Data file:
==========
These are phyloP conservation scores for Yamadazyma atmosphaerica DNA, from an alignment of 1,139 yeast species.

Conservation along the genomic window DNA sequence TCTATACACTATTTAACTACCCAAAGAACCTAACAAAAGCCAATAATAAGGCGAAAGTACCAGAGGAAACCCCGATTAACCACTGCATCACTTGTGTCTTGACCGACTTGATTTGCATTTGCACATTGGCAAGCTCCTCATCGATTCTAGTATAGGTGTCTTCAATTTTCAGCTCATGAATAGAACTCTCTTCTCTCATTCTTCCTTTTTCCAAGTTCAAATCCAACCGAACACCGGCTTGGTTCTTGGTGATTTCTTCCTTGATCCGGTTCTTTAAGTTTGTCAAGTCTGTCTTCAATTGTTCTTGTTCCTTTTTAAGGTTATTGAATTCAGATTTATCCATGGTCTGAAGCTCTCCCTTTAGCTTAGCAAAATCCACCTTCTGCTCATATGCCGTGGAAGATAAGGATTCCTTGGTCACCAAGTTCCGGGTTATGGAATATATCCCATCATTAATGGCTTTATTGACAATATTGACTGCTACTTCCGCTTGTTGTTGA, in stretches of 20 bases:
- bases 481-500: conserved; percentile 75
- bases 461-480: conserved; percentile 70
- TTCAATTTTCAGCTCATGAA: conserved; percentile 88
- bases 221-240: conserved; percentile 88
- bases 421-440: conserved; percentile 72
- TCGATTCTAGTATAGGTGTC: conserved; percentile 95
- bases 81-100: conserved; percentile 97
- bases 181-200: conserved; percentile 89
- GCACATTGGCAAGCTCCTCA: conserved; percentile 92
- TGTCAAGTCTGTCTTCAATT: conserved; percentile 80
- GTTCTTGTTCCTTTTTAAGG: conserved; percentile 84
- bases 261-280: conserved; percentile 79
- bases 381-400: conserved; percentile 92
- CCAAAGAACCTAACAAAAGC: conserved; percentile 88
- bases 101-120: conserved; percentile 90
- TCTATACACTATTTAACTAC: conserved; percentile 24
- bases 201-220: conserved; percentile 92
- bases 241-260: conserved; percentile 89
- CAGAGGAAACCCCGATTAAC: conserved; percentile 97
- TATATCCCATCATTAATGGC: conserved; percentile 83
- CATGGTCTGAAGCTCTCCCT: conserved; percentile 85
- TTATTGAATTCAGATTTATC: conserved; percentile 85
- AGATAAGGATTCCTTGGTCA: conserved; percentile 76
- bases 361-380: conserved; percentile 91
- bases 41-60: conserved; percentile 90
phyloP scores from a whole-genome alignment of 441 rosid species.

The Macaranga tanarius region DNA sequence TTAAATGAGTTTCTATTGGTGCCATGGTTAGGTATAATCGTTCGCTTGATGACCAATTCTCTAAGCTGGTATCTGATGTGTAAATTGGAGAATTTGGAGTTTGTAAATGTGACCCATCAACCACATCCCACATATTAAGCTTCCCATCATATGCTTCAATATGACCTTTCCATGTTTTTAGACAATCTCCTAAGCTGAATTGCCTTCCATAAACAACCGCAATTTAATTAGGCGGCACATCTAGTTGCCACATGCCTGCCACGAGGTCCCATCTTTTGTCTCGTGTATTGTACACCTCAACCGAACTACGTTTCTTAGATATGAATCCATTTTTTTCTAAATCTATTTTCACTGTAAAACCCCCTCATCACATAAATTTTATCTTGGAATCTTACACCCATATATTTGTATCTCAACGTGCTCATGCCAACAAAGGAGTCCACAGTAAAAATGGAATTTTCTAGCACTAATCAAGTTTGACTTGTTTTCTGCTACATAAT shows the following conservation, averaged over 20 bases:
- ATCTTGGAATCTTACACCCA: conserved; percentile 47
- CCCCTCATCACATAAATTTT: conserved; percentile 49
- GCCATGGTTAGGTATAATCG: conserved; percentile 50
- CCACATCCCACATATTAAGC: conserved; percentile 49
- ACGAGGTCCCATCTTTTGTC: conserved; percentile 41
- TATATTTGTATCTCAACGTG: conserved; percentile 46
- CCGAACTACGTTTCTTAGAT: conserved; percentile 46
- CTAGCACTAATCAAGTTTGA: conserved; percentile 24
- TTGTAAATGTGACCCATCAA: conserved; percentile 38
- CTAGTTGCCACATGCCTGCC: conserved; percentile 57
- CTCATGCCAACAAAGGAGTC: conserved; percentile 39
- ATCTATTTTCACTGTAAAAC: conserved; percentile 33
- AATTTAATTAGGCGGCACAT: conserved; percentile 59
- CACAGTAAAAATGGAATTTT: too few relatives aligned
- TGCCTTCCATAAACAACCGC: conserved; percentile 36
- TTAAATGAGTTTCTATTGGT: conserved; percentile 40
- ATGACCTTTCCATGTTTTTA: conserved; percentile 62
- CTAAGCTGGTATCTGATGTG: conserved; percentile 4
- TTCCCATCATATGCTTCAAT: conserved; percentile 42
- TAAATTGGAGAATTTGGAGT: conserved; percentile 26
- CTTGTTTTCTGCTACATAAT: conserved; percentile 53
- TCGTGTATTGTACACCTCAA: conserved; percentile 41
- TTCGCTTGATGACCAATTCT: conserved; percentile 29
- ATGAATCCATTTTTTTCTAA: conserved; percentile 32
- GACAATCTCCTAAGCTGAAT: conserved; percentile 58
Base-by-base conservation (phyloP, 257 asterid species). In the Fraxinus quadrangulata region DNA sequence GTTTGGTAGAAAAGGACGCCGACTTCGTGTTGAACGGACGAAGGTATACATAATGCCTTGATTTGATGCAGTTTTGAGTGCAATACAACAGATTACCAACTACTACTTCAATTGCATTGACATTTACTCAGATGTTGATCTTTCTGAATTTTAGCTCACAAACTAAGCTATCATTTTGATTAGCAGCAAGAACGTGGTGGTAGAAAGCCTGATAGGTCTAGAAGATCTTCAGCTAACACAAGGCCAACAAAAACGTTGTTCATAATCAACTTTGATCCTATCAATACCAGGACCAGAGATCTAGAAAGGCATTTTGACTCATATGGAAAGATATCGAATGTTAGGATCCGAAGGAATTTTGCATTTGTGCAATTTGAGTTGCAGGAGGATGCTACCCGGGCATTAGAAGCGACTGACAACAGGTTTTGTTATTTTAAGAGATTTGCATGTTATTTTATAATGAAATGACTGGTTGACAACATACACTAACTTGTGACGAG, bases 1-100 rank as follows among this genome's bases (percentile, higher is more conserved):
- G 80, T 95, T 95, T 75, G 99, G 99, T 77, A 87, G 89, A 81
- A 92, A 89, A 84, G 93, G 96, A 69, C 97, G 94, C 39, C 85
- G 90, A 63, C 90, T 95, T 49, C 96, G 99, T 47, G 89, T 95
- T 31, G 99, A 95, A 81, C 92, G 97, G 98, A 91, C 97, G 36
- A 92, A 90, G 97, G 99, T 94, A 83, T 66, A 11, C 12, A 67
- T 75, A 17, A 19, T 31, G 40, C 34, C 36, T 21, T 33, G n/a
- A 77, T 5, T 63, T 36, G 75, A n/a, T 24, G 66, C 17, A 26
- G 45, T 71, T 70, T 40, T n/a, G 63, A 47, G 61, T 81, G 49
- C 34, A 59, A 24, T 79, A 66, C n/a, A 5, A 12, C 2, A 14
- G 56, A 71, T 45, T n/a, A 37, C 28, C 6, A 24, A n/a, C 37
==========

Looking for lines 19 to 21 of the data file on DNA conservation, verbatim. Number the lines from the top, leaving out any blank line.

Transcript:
- bases 201-220: conserved; percentile 92
- bases 241-260: conserved; percentile 89
- CAGAGGAAACCCCGATTAAC: conserved; percentile 97